Neurotoxicity Research

, Volume 17, Issue 3, pp 268–278 | Cite as

Genetic Susceptibility in Solvent Induced Neurobehavioral Effects

  • L. Godderis
  • N. Maertens
  • V. de Gelder
  • A. De Lamper
  • K. De Ruyck
  • M. Vernimmen
  • S. Bulterys
  • G. Moens
  • H. Thierens
  • M. K. Viaene


The aim of this investigation was to study the influence of genetic polymorphisms of biotransformation enzymes and dopamine receptors on neurobehavioral effects in referents (n = 53), solvent-workers (n = 144), and chronic toxic encephalopathy (CTE) patients (n = 33). All participants were interviewed for exposure data and confounding factors and underwent a clinical examination. Neurobehavioral complaints (neurotoxicity symptom checklist-60) and effects [simple reaction time (SRT), symbol digit substitution (SDS), hand–eye coordination (HEC), and digit span backwards (DSB)] were evaluated with a computer assisted test battery. The following genotypes were determined: GSTM1, GSTT1, GSTP1, DRD2 Taq1A, DRD2 Taq1B, and DRD2-141Cdel. Neurotoxic effects and complaints were significantly higher in CTE patients and were related to both duration and level of exposure. An equal distribution of genotypes was found between all groups. Logistic regression analysis revealed that GSTT1 was negatively associated with sleep and sensorimotor complaints. GSTM1 had a protecting influence on the relationship between logDSB and the cumulative exposure index and between logSRT and cumulative exposure index and degree of exposure, respectively. This effect was also found when correcting for age, education level, alcohol consumption, and smoking. DRD2-141Cdel polymorphisms had a negative influence on the relationship between logSDS and the total exposure time. GSTT1 might be protective against sleep and sensorimotor complaints, whereas GSTM1 seems to decrease sustained attention and short-term memory problems in relation to solvent exposure. Individuals possessing DRD2-141Cdel variant experienced more visuomotor problems.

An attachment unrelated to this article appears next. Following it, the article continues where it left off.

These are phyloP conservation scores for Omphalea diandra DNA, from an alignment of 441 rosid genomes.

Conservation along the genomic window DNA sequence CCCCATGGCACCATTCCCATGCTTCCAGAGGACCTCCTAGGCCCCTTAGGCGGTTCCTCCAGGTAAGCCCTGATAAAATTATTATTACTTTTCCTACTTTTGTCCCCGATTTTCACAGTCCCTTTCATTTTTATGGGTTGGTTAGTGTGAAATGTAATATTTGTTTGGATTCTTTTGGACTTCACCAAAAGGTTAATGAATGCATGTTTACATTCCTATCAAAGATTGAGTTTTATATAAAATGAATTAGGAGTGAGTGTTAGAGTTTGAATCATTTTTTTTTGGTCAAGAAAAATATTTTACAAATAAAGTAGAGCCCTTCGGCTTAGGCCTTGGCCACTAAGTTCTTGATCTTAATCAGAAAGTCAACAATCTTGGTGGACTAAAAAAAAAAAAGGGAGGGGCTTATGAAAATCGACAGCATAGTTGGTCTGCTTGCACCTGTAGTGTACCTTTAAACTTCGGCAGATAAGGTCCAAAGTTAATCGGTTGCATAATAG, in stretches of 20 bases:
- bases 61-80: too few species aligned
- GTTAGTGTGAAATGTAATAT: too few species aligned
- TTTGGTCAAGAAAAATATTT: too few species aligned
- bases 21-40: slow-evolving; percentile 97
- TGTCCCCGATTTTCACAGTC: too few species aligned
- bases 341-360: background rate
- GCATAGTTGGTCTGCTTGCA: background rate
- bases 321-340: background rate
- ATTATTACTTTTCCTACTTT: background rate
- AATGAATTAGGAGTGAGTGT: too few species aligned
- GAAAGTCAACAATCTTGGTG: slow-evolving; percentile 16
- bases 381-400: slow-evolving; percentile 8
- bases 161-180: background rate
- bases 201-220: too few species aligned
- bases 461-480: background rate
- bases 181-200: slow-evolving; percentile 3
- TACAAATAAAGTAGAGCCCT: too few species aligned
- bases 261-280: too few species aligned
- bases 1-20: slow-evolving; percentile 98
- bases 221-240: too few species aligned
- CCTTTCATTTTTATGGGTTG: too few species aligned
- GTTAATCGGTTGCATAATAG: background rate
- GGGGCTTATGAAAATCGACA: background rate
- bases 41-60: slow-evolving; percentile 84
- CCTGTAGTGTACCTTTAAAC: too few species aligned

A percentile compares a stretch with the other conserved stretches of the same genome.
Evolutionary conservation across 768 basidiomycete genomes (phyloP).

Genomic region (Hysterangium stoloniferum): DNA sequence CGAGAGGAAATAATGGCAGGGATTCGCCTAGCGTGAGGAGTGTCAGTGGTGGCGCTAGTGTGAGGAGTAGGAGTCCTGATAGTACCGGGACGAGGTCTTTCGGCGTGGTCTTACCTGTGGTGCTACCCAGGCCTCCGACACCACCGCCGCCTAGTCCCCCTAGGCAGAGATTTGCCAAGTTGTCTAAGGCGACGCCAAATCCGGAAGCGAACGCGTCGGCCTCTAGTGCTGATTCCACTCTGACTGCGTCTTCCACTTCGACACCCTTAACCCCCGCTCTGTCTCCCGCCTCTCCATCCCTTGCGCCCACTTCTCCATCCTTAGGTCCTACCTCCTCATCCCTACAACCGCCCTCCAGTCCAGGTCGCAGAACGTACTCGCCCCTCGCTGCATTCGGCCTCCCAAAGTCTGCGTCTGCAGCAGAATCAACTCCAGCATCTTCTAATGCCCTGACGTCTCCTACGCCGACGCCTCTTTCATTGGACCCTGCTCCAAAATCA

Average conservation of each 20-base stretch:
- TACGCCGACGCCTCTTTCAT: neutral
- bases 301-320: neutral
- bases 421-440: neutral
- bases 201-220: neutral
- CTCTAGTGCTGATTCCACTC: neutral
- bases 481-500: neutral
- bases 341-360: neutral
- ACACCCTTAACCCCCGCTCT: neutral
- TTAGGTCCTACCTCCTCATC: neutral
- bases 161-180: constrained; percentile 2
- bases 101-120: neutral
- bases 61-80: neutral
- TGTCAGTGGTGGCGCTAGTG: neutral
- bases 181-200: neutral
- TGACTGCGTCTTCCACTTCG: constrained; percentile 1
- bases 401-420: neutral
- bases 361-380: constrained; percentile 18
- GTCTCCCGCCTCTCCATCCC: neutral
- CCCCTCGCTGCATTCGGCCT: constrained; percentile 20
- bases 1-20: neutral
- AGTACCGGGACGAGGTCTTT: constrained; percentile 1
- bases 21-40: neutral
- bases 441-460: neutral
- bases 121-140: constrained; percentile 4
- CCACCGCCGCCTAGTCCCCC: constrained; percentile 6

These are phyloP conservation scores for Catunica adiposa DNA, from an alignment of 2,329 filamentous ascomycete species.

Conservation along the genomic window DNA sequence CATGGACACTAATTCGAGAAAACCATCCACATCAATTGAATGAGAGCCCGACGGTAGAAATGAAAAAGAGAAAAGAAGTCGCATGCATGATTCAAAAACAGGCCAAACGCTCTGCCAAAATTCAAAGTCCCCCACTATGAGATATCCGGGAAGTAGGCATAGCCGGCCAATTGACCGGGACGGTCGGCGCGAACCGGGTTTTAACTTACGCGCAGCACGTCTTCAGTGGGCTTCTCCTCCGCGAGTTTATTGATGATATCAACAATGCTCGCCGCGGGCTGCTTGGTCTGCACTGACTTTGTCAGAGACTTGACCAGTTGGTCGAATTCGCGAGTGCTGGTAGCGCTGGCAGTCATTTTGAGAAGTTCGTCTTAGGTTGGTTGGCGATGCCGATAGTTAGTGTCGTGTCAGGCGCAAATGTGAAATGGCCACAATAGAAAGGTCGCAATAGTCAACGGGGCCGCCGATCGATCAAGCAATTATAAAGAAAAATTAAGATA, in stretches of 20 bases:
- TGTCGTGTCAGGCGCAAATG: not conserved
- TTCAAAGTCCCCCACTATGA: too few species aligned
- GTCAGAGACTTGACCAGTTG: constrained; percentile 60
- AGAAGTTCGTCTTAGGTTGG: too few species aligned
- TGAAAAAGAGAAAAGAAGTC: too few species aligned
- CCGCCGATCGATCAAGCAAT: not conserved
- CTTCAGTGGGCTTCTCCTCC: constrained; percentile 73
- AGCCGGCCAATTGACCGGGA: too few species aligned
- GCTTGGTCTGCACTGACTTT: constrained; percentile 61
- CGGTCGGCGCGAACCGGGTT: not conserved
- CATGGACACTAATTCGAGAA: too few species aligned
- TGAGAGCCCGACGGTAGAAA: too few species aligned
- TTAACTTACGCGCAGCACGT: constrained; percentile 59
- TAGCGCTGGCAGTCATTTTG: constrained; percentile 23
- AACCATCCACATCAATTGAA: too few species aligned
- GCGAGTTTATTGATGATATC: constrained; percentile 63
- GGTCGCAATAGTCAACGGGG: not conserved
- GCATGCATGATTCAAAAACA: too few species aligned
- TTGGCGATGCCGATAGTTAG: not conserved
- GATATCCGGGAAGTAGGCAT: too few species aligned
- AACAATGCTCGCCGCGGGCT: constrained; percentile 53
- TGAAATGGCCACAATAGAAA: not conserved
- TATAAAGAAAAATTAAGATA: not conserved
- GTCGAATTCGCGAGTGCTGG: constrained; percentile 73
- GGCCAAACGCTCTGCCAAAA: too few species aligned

Polymorphism Genetic Neurotoxicity syndromes Toxic encephalopathy Volatile organic compounds Susceptibility Genetic 



Chronic toxic encephalopathy


Glutathione S-transferase

CYP P450

Cytochrome P450


Microsomal epoxide hydrolase 1


Dopamine D receptor


Simple reaction time


Symbol digit substitution


Hand–eye coordination


Digit span backwards


Neurotoxicity symptom checklist-60


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Copyright information

© Springer Science+Business Media, LLC 2009

Authors and Affiliations

  • L. Godderis
    • 1
    • 2
  • N. Maertens
    • 2
  • V. de Gelder
    • 3
  • A. De Lamper
    • 4
  • K. De Ruyck
    • 3
  • M. Vernimmen
    • 4
  • S. Bulterys
    • 2
  • G. Moens
    • 1
    • 2
  • H. Thierens
    • 3
  • M. K. Viaene
    • 1
    • 5
  1. 1.Faculty of Medicine, Department of Occupational, Environmental and Insurance MedicineKatholieke Universiteit LeuvenLeuvenBelgium
  2. 2.IDEWE, External Service for Prevention and Protection at WorkHeveleeBelgium
  3. 3.Faculty of Medicine, Department of Basic Medical SciencesGhent UniversityGhentBelgium
  4. 4.Johnson & JohnsonBeerseBelgium
  5. 5.Neuropsychotoxicological Expertise Center, Governmental Psychiatric HospitalGeelBelgium

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